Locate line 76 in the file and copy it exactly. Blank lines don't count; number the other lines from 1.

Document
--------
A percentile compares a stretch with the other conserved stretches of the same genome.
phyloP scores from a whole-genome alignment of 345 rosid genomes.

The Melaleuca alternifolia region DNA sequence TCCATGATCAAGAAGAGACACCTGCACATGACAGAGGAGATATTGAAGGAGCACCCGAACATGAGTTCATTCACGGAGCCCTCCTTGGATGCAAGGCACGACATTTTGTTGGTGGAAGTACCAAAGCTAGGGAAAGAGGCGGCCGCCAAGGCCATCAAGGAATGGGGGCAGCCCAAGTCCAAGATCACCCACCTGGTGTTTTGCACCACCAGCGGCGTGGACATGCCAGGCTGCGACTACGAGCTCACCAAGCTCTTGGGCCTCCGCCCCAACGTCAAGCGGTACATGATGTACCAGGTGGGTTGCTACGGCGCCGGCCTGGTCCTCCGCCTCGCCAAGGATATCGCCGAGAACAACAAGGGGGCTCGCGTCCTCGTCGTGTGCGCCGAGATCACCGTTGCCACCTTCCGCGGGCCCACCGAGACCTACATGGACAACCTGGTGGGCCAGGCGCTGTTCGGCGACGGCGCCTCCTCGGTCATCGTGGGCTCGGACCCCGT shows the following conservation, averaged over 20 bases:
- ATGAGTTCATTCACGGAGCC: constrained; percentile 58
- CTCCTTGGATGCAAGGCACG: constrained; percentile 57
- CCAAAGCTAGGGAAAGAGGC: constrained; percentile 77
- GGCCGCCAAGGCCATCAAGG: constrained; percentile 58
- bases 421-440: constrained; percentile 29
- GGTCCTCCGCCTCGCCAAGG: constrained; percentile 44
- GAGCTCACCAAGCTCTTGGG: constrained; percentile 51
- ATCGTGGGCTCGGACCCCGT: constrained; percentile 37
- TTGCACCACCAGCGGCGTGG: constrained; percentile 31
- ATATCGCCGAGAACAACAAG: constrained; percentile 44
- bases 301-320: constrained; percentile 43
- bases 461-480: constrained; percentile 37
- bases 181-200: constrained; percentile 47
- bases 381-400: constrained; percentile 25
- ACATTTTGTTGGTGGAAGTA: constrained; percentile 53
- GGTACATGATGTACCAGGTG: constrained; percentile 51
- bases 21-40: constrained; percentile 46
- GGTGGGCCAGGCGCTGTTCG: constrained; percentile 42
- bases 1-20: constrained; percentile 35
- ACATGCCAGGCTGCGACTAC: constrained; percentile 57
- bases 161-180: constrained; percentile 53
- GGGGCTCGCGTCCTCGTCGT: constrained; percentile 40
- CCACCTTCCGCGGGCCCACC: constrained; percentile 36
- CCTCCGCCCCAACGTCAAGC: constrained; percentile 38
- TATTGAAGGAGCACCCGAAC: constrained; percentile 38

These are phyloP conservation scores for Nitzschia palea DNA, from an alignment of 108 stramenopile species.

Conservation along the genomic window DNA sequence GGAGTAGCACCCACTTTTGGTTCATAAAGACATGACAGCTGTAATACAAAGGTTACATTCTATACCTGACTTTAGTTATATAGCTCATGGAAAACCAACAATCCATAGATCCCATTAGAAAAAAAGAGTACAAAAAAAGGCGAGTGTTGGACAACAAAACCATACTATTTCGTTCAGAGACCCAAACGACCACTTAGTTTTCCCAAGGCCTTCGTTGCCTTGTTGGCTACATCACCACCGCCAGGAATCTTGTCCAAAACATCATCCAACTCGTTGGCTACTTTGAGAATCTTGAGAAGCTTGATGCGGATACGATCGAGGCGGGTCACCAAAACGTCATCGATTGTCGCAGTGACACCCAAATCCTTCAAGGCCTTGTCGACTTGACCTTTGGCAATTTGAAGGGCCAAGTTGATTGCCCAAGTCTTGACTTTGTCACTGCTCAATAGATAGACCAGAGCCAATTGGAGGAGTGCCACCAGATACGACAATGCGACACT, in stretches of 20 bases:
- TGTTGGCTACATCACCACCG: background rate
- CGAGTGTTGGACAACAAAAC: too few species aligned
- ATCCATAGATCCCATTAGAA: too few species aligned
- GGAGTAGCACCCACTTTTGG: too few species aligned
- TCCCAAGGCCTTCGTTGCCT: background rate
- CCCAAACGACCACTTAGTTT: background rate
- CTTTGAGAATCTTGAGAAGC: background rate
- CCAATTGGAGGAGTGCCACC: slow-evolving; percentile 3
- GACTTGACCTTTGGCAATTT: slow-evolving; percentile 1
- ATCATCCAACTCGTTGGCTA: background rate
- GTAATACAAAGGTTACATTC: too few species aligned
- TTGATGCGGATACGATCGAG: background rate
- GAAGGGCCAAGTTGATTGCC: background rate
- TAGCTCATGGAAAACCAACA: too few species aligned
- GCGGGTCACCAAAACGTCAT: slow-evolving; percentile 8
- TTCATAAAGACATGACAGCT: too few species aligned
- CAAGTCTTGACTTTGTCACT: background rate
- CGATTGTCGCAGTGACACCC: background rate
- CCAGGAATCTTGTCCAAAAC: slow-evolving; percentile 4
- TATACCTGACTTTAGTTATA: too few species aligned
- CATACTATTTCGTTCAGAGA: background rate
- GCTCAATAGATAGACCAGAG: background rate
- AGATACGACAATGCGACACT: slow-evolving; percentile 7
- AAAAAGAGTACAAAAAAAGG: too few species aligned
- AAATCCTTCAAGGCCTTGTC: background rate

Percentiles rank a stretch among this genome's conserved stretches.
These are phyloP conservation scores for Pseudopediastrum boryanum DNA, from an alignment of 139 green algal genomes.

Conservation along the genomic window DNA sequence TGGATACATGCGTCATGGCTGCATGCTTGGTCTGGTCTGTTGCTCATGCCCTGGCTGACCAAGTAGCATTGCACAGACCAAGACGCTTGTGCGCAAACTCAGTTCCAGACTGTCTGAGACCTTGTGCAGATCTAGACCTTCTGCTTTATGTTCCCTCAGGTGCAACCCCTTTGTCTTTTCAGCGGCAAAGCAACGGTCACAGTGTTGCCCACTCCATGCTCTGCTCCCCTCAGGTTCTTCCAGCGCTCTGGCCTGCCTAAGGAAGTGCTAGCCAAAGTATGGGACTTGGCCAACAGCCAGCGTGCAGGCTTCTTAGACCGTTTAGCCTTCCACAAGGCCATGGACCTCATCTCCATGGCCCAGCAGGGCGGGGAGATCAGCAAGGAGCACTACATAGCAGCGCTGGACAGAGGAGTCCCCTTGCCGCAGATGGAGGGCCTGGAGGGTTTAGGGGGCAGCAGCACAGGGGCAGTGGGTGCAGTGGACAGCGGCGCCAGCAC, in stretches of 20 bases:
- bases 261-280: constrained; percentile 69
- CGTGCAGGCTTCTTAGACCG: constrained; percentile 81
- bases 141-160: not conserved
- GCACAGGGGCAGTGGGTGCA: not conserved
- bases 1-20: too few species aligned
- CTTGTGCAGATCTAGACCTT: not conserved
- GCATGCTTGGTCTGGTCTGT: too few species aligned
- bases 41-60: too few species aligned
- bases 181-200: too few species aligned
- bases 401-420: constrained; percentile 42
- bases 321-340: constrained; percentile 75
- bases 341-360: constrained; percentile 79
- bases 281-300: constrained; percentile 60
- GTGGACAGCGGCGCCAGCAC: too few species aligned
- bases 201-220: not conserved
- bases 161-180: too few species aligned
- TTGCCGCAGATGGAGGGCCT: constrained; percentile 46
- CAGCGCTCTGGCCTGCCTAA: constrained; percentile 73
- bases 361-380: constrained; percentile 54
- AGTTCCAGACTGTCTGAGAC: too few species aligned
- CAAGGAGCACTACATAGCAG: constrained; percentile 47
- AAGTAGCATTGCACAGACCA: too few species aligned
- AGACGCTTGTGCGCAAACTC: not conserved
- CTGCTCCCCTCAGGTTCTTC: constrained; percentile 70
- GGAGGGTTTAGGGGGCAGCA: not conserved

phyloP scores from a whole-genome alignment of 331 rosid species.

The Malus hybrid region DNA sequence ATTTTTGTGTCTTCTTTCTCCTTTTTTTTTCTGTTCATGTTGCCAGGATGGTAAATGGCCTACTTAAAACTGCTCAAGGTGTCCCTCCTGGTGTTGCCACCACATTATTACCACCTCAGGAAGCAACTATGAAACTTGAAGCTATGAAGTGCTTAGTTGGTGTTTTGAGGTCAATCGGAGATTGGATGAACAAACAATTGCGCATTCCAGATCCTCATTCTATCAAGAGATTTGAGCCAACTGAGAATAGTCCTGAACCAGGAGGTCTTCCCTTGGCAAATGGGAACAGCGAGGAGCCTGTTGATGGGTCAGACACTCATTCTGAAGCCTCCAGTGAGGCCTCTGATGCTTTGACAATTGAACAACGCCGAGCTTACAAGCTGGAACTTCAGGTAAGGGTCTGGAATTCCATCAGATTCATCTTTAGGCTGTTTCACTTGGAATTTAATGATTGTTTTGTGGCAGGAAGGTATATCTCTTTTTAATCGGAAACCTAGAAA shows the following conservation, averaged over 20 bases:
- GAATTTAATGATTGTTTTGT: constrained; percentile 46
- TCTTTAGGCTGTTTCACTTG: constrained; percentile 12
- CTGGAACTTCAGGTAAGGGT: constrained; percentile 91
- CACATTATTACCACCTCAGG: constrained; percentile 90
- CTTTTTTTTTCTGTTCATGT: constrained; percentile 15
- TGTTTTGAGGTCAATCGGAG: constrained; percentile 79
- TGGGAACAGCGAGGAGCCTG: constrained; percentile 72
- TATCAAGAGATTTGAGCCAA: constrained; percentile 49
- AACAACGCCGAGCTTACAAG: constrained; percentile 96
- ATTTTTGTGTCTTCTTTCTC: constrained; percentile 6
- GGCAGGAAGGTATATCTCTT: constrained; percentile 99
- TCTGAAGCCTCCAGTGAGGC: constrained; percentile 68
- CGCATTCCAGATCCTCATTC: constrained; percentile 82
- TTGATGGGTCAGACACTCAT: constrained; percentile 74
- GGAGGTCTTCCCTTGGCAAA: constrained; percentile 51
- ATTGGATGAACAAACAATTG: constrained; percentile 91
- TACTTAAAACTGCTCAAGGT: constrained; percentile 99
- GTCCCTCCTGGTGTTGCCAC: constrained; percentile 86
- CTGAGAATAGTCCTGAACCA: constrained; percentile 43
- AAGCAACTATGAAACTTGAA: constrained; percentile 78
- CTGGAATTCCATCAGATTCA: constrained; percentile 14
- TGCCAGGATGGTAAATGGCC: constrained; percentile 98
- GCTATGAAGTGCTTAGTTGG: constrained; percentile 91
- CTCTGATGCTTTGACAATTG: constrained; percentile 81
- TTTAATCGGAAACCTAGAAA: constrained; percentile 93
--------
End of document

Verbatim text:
- CAGCGCTCTGGCCTGCCTAA: constrained; percentile 73